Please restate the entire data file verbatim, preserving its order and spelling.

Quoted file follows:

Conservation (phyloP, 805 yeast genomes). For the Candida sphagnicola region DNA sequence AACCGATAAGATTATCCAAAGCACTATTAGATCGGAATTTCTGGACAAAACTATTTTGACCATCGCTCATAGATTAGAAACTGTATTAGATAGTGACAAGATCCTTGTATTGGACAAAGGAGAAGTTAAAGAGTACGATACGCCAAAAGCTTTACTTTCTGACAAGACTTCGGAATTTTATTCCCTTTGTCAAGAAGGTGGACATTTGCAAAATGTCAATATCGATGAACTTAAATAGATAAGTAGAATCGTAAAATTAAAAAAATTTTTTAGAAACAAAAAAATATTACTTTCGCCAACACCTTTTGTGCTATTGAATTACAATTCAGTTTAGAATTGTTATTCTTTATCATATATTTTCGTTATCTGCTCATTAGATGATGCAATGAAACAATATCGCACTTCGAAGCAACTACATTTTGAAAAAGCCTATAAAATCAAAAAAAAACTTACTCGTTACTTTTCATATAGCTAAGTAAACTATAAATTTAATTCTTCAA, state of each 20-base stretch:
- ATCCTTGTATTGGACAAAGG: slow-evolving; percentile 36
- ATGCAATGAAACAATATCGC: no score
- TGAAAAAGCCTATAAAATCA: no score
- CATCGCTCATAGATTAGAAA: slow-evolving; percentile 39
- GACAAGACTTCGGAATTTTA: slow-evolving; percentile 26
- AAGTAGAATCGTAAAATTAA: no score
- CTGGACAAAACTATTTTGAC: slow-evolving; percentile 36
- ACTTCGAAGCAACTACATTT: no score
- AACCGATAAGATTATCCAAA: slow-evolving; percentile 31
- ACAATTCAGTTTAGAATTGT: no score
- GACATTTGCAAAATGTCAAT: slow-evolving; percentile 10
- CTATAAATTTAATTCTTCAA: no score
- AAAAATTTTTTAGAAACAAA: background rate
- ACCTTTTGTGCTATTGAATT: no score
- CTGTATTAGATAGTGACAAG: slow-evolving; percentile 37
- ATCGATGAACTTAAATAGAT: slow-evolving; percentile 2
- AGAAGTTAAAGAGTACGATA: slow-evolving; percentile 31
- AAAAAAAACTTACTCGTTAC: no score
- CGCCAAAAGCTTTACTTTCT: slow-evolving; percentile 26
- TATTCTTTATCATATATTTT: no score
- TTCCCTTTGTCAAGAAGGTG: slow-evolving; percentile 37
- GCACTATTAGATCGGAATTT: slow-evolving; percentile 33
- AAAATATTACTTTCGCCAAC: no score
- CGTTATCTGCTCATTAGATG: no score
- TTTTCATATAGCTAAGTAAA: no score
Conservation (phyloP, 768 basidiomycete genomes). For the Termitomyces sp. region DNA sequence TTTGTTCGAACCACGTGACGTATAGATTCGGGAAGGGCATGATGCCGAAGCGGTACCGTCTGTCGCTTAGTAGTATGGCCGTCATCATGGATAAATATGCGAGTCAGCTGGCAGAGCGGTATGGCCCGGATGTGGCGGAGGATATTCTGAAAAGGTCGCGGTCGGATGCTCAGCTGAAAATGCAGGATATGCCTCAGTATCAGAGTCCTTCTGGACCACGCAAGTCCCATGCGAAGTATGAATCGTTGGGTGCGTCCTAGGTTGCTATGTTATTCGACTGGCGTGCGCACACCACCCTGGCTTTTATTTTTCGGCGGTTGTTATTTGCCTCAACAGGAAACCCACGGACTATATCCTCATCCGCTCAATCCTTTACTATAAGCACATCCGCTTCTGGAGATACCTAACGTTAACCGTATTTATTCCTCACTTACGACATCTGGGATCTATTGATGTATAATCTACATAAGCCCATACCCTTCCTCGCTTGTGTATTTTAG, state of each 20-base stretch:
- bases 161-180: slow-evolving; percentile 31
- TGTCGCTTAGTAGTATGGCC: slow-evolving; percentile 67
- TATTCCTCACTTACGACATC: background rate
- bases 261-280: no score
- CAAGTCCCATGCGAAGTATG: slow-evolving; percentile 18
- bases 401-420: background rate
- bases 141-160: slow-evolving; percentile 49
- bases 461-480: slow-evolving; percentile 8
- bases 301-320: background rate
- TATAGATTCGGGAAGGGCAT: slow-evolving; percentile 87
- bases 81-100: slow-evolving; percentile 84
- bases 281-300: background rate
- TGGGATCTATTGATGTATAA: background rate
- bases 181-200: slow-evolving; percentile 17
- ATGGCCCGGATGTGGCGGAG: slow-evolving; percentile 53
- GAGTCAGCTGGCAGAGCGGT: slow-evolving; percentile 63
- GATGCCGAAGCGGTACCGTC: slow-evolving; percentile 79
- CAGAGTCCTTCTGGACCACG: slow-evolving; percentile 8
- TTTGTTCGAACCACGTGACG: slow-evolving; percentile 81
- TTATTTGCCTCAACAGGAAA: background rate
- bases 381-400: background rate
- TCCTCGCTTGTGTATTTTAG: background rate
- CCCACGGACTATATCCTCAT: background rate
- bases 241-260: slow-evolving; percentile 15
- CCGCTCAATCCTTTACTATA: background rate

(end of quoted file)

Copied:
Conservation (phyloP, 805 yeast genomes). For the Candida sphagnicola region DNA sequence AACCGATAAGATTATCCAAAGCACTATTAGATCGGAATTTCTGGACAAAACTATTTTGACCATCGCTCATAGATTAGAAACTGTATTAGATAGTGACAAGATCCTTGTATTGGACAAAGGAGAAGTTAAAGAGTACGATACGCCAAAAGCTTTACTTTCTGACAAGACTTCGGAATTTTATTCCCTTTGTCAAGAAGGTGGACATTTGCAAAATGTCAATATCGATGAACTTAAATAGATAAGTAGAATCGTAAAATTAAAAAAATTTTTTAGAAACAAAAAAATATTACTTTCGCCAACACCTTTTGTGCTATTGAATTACAATTCAGTTTAGAATTGTTATTCTTTATCATATATTTTCGTTATCTGCTCATTAGATGATGCAATGAAACAATATCGCACTTCGAAGCAACTACATTTTGAAAAAGCCTATAAAATCAAAAAAAAACTTACTCGTTACTTTTCATATAGCTAAGTAAACTATAAATTTAATTCTTCAA, state of each 20-base stretch:
- ATCCTTGTATTGGACAAAGG: slow-evolving; percentile 36
- ATGCAATGAAACAATATCGC: no score
- TGAAAAAGCCTATAAAATCA: no score
- CATCGCTCATAGATTAGAAA: slow-evolving; percentile 39
- GACAAGACTTCGGAATTTTA: slow-evolving; percentile 26
- AAGTAGAATCGTAAAATTAA: no score
- CTGGACAAAACTATTTTGAC: slow-evolving; percentile 36
- ACTTCGAAGCAACTACATTT: no score
- AACCGATAAGATTATCCAAA: slow-evolving; percentile 31
- ACAATTCAGTTTAGAATTGT: no score
- GACATTTGCAAAATGTCAAT: slow-evolving; percentile 10
- CTATAAATTTAATTCTTCAA: no score
- AAAAATTTTTTAGAAACAAA: background rate
- ACCTTTTGTGCTATTGAATT: no score
- CTGTATTAGATAGTGACAAG: slow-evolving; percentile 37
- ATCGATGAACTTAAATAGAT: slow-evolving; percentile 2
- AGAAGTTAAAGAGTACGATA: slow-evolving; percentile 31
- AAAAAAAACTTACTCGTTAC: no score
- CGCCAAAAGCTTTACTTTCT: slow-evolving; percentile 26
- TATTCTTTATCATATATTTT: no score
- TTCCCTTTGTCAAGAAGGTG: slow-evolving; percentile 37
- GCACTATTAGATCGGAATTT: slow-evolving; percentile 33
- AAAATATTACTTTCGCCAAC: no score
- CGTTATCTGCTCATTAGATG: no score
- TTTTCATATAGCTAAGTAAA: no score
Conservation (phyloP, 768 basidiomycete genomes). For the Termitomyces sp. region DNA sequence TTTGTTCGAACCACGTGACGTATAGATTCGGGAAGGGCATGATGCCGAAGCGGTACCGTCTGTCGCTTAGTAGTATGGCCGTCATCATGGATAAATATGCGAGTCAGCTGGCAGAGCGGTATGGCCCGGATGTGGCGGAGGATATTCTGAAAAGGTCGCGGTCGGATGCTCAGCTGAAAATGCAGGATATGCCTCAGTATCAGAGTCCTTCTGGACCACGCAAGTCCCATGCGAAGTATGAATCGTTGGGTGCGTCCTAGGTTGCTATGTTATTCGACTGGCGTGCGCACACCACCCTGGCTTTTATTTTTCGGCGGTTGTTATTTGCCTCAACAGGAAACCCACGGACTATATCCTCATCCGCTCAATCCTTTACTATAAGCACATCCGCTTCTGGAGATACCTAACGTTAACCGTATTTATTCCTCACTTACGACATCTGGGATCTATTGATGTATAATCTACATAAGCCCATACCCTTCCTCGCTTGTGTATTTTAG, state of each 20-base stretch:
- bases 161-180: slow-evolving; percentile 31
- TGTCGCTTAGTAGTATGGCC: slow-evolving; percentile 67
- TATTCCTCACTTACGACATC: background rate
- bases 261-280: no score
- CAAGTCCCATGCGAAGTATG: slow-evolving; percentile 18
- bases 401-420: background rate
- bases 141-160: slow-evolving; percentile 49
- bases 461-480: slow-evolving; percentile 8
- bases 301-320: background rate
- TATAGATTCGGGAAGGGCAT: slow-evolving; percentile 87
- bases 81-100: slow-evolving; percentile 84
- bases 281-300: background rate
- TGGGATCTATTGATGTATAA: background rate
- bases 181-200: slow-evolving; percentile 17
- ATGGCCCGGATGTGGCGGAG: slow-evolving; percentile 53
- GAGTCAGCTGGCAGAGCGGT: slow-evolving; percentile 63
- GATGCCGAAGCGGTACCGTC: slow-evolving; percentile 79
- CAGAGTCCTTCTGGACCACG: slow-evolving; percentile 8
- TTTGTTCGAACCACGTGACG: slow-evolving; percentile 81
- TTATTTGCCTCAACAGGAAA: background rate
- bases 381-400: background rate
- TCCTCGCTTGTGTATTTTAG: background rate
- CCCACGGACTATATCCTCAT: background rate
- bases 241-260: slow-evolving; percentile 15
- CCGCTCAATCCTTTACTATA: background rate